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The documents where this entity occurs most often are shown below. Click on a document to open it.

Document Max. Freq Min. Freq
Thucydides, The Peloponnesian War 12 0 Browse Search
Titus Livius (Livy), History of Rome, books 1-10 (ed. Rev. Canon Roberts) 8 0 Browse Search
Pausanias, Description of Greece 8 0 Browse Search
P. Ovidius Naso, Metamorphoses (ed. Brookes More) 6 0 Browse Search
P. Vergilius Maro, Aeneid (ed. Theodore C. Williams) 6 0 Browse Search
M. Tullius Cicero, Orations, Three orations on the Agrarian law, the four against Catiline, the orations for Rabirius, Murena, Sylla, Archias, Flaccus, Scaurus, etc. (ed. C. D. Yonge) 6 0 Browse Search
Polybius, Histories 4 0 Browse Search
John Conington, Commentary on Vergil's Aeneid, Volume 2 4 0 Browse Search
Pindar, Odes (ed. Diane Arnson Svarlien) 4 0 Browse Search
Diodorus Siculus, Library 4 0 Browse Search
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Browsing named entities in M. Annaeus Lucanus, Pharsalia (ed. Sir Edward Ridley). You can also browse the collection for Cumae (Italy) or search for Cumae (Italy) in all documents.

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M. Annaeus Lucanus, Pharsalia (ed. Sir Edward Ridley), book 8, line 823 (search)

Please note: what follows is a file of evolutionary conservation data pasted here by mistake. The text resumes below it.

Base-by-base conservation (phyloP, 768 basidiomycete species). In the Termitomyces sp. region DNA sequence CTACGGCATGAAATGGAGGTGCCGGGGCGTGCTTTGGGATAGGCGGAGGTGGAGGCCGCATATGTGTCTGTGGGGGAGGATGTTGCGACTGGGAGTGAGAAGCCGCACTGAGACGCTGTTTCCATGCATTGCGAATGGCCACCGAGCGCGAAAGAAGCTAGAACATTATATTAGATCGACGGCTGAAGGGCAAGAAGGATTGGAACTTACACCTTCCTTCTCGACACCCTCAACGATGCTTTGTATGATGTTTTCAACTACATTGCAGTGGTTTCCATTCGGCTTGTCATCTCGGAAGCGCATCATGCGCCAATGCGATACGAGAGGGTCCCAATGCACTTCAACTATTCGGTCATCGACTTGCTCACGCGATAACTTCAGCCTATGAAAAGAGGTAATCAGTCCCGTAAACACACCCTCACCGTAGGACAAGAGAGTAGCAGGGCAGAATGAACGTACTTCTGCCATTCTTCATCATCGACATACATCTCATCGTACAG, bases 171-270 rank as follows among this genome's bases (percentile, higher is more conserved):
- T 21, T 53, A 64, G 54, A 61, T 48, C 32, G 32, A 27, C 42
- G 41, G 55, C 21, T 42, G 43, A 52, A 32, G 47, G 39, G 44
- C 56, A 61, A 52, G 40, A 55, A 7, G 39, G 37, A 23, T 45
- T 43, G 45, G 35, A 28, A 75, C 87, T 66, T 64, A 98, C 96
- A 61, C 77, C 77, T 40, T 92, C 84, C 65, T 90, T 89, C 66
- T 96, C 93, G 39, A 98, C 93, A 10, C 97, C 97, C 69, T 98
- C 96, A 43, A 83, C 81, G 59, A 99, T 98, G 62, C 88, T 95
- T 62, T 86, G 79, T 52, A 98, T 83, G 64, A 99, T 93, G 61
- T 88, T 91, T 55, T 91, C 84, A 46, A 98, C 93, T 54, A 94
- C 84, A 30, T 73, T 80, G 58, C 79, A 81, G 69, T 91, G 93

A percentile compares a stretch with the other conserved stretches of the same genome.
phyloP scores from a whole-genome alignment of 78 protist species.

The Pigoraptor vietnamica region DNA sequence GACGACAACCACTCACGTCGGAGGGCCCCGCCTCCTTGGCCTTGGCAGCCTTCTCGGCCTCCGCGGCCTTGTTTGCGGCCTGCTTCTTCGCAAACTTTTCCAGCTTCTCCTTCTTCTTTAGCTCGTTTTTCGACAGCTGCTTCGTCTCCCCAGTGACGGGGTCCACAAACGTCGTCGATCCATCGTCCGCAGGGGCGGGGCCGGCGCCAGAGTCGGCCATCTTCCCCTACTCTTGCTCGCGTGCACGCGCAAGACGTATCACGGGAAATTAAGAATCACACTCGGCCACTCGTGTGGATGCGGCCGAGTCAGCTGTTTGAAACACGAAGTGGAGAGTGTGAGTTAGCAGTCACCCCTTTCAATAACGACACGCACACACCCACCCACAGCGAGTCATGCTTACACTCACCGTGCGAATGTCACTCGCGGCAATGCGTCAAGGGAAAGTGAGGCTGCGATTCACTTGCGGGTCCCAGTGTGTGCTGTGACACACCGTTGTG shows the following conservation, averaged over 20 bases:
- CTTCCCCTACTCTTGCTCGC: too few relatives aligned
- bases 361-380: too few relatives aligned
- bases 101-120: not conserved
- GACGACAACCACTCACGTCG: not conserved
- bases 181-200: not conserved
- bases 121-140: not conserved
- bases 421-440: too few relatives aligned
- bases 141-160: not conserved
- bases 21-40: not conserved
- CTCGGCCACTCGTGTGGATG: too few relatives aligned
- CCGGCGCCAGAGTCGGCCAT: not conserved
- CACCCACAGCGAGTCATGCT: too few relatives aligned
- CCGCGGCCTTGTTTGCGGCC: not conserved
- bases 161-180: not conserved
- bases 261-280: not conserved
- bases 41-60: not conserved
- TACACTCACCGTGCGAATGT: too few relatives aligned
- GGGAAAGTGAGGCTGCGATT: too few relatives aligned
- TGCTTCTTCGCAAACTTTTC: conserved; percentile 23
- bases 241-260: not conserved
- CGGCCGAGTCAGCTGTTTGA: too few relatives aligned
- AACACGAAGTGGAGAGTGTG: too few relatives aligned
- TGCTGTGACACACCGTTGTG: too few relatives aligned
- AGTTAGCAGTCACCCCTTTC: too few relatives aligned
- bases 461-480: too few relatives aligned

Thou land of Egypt, doomed to bear a part In civil warfare, not unreasoning sang High Cumae's prophetess, when she forbad This warning of the Sibyl is also alluded to by Cicero in a letter to P. Lentulus, Proconsul of Cilicia. (Mr. Haskins's note. See also Mommsen, vol. iv., p. 305.) It seems to have been discovered in the Sibylline books at the time when it was desired to prevent Pompeius from interfering in the affairs of Egypt, in B.C. 57. The stream Pelusian to the Roman arms, And all the banks which in the summer-tide Are covered by his flood. What grievous curse Shall I call down upon thee? May the Nile Turn back his water to his source, thy fields Want for the winter rain, and all the land Crumble to desert wastes! We in our fanes Have known thine Isis and thy hideous gods, Half hounds, half human, and the drum that bids To sorrow, and Osiris, whom thy dirge That is, by their weeping for his departure they treated him as a mortal and not as a god. Osiris was the soul of Apis